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Bishop James Curry of CT testifies on gun legislation

Bishop James Curry of CT testifies on gun legislation

The Rt. Rev. James Curry, bishop of Connecticut testifies before the CT legislature. He says in part:

I am here today to urge you to support legislation to ban assault weapons, limit the capacity of gun magazines, and institute universal background checks for any purchase of firearms. In the face of the slaughter in Sandy Hook we need to find a commonsense response that puts the lives of our children ahead of an un-restricted right to gun ownership. Charles Ramsey, Police Commissioner of Philadelphia, is absolutely right when he says: If the slaughter of 20 babies doesn’t wake you up, then I give up, because I don’t know what will. We need reasonable gun control in this country, or guess what, it will happen again.”

The Episcopal Church supports the constitutional right of law-abiding citizens to keep and bear arms, but we also stand, by resolutions of our General Convention and Executive Council, for public policies to ban assault weapons.

The massacre in Sandy Hook is a wake up call for us as a society to challenge the violence of our culture and discern comprehensive responses to cycles of violence. We, the Episcopal Church, commit to building educational, formational, and spiritual resources toward this end.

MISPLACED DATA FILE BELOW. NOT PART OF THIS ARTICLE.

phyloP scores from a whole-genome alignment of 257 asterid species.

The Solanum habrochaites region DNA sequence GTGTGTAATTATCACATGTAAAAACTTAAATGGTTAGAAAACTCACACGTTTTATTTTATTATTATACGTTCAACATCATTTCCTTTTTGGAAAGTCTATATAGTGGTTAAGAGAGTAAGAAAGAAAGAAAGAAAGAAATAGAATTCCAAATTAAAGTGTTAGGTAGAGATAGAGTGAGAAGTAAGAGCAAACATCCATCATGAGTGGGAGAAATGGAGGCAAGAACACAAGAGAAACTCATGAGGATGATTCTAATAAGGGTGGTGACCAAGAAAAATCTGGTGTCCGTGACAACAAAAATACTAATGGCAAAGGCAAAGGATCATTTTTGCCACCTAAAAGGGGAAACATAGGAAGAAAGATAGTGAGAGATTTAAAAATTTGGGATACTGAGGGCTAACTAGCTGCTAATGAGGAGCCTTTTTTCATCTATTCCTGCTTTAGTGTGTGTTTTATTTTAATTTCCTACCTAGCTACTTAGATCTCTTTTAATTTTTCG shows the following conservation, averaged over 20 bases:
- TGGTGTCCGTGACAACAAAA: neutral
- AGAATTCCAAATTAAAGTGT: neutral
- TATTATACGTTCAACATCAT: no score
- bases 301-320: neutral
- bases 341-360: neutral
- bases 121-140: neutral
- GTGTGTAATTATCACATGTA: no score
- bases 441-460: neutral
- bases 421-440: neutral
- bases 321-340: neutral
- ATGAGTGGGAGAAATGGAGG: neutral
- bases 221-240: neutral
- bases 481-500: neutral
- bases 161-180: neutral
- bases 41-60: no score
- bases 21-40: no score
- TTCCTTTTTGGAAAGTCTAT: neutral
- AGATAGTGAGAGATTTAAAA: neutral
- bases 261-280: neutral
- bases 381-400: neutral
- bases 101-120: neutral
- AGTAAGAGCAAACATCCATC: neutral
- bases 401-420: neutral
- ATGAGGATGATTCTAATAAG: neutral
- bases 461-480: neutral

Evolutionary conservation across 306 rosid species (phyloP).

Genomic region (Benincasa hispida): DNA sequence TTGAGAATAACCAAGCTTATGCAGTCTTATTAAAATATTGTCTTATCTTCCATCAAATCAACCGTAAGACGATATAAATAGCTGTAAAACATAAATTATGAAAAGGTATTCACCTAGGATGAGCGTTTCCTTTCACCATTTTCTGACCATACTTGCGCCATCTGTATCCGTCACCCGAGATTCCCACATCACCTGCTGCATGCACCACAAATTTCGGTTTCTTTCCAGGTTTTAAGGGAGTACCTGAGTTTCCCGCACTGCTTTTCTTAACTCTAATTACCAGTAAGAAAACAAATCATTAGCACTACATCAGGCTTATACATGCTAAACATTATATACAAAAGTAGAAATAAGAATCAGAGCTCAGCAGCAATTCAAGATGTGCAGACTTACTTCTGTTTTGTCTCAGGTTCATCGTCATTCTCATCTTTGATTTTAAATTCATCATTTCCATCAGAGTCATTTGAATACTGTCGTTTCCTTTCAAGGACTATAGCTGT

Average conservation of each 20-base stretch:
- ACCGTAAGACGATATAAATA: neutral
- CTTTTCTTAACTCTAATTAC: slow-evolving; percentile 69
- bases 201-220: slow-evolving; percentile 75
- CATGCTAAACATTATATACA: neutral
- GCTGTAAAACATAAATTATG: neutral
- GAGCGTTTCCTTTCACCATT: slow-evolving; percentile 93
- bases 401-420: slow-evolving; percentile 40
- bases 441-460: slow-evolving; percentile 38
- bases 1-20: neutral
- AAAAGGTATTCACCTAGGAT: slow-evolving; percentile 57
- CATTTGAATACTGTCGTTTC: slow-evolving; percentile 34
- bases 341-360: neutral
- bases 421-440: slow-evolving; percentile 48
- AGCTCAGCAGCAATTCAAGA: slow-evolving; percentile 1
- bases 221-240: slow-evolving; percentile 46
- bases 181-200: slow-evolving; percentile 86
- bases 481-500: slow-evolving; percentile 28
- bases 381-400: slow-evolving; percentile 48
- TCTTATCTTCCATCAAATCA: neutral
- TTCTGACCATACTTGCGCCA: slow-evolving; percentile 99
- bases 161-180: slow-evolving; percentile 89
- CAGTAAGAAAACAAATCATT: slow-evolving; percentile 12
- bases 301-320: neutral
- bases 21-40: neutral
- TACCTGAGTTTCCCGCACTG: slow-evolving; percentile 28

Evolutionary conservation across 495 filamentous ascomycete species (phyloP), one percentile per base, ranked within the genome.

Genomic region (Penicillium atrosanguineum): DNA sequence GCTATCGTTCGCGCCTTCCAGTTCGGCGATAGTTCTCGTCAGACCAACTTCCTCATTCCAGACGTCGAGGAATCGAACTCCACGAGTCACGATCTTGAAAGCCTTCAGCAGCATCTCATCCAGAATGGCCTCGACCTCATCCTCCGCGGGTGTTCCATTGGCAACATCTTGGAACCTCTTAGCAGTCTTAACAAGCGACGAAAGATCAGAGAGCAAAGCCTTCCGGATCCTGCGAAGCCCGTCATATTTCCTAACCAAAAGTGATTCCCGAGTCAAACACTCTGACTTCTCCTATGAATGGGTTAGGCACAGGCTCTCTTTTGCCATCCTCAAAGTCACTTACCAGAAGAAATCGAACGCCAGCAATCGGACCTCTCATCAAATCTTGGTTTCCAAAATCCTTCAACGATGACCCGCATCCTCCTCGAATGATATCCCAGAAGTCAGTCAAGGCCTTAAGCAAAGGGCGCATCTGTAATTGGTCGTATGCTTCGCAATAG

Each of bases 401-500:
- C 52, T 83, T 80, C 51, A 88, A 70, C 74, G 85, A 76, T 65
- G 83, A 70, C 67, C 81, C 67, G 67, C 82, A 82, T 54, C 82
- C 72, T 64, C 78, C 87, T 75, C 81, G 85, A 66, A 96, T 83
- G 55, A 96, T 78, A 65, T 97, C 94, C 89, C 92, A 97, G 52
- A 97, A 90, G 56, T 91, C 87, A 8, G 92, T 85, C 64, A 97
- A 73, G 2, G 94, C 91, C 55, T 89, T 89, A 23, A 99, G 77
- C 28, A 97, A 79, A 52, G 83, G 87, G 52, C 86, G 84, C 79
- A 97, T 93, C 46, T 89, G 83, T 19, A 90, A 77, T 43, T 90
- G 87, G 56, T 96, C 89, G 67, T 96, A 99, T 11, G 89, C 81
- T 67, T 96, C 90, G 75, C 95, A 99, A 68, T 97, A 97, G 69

In the past we, as a society, have been very slow to recognize and change the cycles of violence that infect our communities. Groups like Mothers Against Violence here in Hartford have been raising their cries for action and justice for years and we have not listened well. Now is the time to listen and to act. You have the opportunity now in the wake of the shootings in Sandy Hook to make significant legislation that can protect all our children and make our communities safer.

During the testimony of parents of the dead children, hecklers could be heard shouting “second amendment” when any asked why these weapons are allowed.

“The Second Amendment!” was shouted a couple of times by as many as a dozen gun enthusiasts in the meeting room as Neil Heslin, holding a photo of his slain 6-year-old son, Jesse Lewis, asked why Bushmaster assault-style weapons are allowed to be sold in the state.

“There are a lot of things that should be changed to prevent what happened,” said Heslin, who said he grew up using guns and was undisturbed by the interruption of his testimony.

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